Wednesday, February 12, 2014
You should already have the things you need where you are so that you don't have to drive anywhere. Also, you should exercise safety where you are so you don't need to do things like drive to the hospital after ridding yourself of "cabin fever."
However, all that being said, there are a few reasons you might want to get in your car during an ice storm. You might need to use the car adapter to charge your phone or laptop in a power outage. You might also need to use something like a power inverter to run an important appliance. Or, your car's heater might be the best source of warmth you have.
At any rate, there are a few things you can do to protect your vehicle, keep it accessible in an ice storm, and to protect it from the ravages of ice and cold. Let's look at a few tips:
1. Top off your tank. If you need the car to recharge your electronics, or for warmth, or as a generator, that means you have to run the engine. That of course means you need fuel. A full tank is a cardinal rule in all preparedness; not just ice storms.
2. "Dock" your car. This means to move it to a safer area if you can't park in a garage and your driveway has "issues." "Docking" is a common term in areas prone to flooding where people park their car on higher ground during heavy rains. In our ice storm example, you may have a tree with overhanging limbs that could fall on your car if they accumulate ice. Or, the driveway might be kind of steep and you'd rather park on the level street.
3. Pre-treat your locks. Locks can freeze in cold weather, so pre-treat yours with a little squirt of WD-40. Just stick the nozzle inside and spray. If they still freeze up a little, you can gently heat your door key with a lighter to help melt the ice when you slide the key in the key hole.
4. Cover your car. In an ice storm, a sheet of ice will certainly form all over you vehicle and make it very difficult to get the doors or windows open. Putting a tarp or other cover over your car will keep it accessible pretty much all the time. Just be sure to anchor the tarp or cover in place so it doesn't blow off in windy conditions.
5. Keep the engine block warm. I extreme cold, the limits of your radiator's anti-freeze might be put to the test, and your engine block could crack. Or, your battery could freeze and prevent the engine starting at all. One thought is to run an extension cord out to your car and place a drop light with a 75 to 100 watt bulb (if you can still find any) to generate just enough heat under the hood to keep things from freezing solid. Or, you can run a cord and cover your engine with an electric blanket or heating pad.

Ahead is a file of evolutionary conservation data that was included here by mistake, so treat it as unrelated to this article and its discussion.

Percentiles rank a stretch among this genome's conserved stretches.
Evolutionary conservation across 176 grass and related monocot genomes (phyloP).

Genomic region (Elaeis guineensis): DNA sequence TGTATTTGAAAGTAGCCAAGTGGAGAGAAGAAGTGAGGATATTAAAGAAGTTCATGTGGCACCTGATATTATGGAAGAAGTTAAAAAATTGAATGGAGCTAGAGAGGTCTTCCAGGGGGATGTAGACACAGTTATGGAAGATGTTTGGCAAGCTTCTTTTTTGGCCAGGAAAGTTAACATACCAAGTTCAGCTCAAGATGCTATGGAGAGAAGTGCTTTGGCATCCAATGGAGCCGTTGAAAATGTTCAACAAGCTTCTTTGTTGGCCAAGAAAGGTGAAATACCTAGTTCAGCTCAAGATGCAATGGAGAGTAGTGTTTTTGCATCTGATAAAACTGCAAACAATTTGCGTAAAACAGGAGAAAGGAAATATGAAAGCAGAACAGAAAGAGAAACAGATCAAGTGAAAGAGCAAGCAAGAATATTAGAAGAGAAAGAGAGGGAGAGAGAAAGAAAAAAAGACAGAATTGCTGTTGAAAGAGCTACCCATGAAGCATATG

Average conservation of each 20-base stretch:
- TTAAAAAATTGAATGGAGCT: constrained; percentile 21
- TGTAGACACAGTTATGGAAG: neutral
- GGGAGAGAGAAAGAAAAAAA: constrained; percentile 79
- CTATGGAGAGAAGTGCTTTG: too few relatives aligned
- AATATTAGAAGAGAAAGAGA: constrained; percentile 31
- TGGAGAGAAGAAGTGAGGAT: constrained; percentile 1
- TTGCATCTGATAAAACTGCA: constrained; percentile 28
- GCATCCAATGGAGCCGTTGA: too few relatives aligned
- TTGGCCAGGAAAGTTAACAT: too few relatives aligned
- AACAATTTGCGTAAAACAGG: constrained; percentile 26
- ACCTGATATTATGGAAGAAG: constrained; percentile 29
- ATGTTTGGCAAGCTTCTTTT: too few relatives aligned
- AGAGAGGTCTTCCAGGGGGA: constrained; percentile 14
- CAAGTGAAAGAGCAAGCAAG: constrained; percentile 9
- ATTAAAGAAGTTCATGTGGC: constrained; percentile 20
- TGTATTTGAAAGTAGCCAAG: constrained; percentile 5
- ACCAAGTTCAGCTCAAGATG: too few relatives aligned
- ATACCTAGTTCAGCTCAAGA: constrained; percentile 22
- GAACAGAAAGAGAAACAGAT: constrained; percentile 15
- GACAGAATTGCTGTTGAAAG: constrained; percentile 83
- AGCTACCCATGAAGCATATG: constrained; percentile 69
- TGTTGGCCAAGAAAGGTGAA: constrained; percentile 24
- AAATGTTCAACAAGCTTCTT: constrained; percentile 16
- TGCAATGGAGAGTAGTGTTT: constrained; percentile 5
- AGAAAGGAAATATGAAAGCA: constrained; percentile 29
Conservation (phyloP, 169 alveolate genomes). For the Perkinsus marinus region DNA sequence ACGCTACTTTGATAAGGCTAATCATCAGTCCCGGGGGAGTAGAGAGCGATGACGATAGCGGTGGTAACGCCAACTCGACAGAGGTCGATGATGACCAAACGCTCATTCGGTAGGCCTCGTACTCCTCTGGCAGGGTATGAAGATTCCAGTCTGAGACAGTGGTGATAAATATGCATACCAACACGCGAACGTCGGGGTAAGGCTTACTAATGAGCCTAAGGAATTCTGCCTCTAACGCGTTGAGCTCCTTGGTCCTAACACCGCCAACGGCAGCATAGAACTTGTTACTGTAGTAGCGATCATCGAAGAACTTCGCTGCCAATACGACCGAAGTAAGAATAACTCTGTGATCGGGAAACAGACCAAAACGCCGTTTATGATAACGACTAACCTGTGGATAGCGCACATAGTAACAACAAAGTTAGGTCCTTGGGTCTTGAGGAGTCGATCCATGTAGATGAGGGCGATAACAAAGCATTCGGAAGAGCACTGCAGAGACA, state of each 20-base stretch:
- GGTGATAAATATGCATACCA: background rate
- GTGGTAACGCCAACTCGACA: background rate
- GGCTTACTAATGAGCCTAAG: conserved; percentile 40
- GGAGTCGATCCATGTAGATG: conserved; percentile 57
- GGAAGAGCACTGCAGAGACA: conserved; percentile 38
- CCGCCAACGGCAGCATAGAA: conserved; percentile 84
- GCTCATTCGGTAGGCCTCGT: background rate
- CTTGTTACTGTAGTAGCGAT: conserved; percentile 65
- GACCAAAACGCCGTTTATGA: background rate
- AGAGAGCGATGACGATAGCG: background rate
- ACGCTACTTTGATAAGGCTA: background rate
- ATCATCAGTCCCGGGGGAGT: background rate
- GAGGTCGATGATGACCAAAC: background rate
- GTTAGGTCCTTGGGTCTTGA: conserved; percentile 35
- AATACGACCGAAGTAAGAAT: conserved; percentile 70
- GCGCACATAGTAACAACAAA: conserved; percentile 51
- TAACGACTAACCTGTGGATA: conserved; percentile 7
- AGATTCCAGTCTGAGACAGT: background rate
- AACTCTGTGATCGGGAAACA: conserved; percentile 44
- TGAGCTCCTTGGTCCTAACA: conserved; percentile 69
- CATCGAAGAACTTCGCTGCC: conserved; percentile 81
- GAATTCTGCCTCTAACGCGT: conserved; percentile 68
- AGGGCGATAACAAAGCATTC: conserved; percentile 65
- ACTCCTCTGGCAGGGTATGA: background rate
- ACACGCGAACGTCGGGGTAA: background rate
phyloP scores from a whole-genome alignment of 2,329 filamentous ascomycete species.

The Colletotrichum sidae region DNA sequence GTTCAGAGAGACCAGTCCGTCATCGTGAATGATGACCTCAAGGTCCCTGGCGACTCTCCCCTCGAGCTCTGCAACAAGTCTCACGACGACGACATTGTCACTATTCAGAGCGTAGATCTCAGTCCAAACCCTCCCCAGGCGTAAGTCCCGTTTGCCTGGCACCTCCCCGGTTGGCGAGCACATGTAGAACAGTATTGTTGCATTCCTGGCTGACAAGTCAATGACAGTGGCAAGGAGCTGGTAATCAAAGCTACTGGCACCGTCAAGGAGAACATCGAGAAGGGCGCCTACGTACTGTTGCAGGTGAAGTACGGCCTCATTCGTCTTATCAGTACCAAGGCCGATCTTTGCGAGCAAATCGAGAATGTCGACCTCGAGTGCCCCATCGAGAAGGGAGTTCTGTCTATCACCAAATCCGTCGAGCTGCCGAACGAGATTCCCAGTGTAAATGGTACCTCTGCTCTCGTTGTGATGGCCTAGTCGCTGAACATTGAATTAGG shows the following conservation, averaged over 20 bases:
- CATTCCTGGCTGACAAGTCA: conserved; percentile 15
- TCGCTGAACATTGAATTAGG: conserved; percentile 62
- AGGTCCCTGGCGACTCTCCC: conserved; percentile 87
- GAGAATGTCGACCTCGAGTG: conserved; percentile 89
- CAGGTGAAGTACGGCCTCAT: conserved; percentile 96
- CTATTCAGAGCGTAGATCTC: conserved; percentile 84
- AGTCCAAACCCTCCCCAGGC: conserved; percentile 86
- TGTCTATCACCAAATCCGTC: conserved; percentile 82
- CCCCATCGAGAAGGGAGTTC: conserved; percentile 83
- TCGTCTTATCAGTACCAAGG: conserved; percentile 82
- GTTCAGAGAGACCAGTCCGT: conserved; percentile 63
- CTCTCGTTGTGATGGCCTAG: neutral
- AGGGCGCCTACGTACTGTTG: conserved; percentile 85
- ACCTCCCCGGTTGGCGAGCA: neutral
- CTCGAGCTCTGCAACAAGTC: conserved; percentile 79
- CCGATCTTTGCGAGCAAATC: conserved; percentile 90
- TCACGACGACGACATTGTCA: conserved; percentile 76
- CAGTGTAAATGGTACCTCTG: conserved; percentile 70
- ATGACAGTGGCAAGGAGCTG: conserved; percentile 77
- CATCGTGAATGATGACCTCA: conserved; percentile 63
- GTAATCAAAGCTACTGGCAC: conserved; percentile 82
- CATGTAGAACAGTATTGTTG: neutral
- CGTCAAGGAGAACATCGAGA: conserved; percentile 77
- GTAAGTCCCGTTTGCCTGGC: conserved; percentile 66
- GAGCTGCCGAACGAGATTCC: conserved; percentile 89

For tips on winter driving, see our earlier post entitled "Driving in Winter Weather."
Tuesday, February 04, 2014
You need to record these things so you have a written copy of all assets and options at your disposal. If you're sitting in traffic that's going nowhere you'll want to know what's available to you at any point along your normal routes so you can make an informed decision on how to react.
Saturday, January 04, 2014
Saturday, February 09, 2013
Saturday, December 22, 2012
As we look at different sets of instruction and watch different videos, we keep seeing one thing: People don't know how to melt wax. Some folks put wax in a cup and put it over a flame (fire danger), some put it in a cup and then in a pan with a little water around it and call it a double boiler (again, fire danger). Others actually use a double boiler but you never see them cleaning up afterward (mess - wife danger).
Here's what we do.
We use an old crock pot with a double crondom (a "crock pot condom" or plastic bag liner you get at the grocery store), we drop in our old candles, crayons or whatever else we want to melt and then we turn it on low and wait. When it's all melted, we use a dollar store ladle, dip out what we need, and if possible we hold the container that is receiving the wax over the crock pot (no spillage).
Later we turn off the crock pot and when the wax has cooled and hardened, we just lift the bag out simply and cleanly and set it aside until the next time it needs to be melted. No muss, no fuss, no mess, no wasted time. Using a double liner as we do prevents breakage since we use them several times.
This has been another of the "zillions" of tips from "Disaster Prep 101."
Friday, December 21, 2012
Call your Board of Education.
Call your Senators and Representatives of your State Legislature.
Call and write your Senators and Representative in Washington, DC.
And then share this list with others.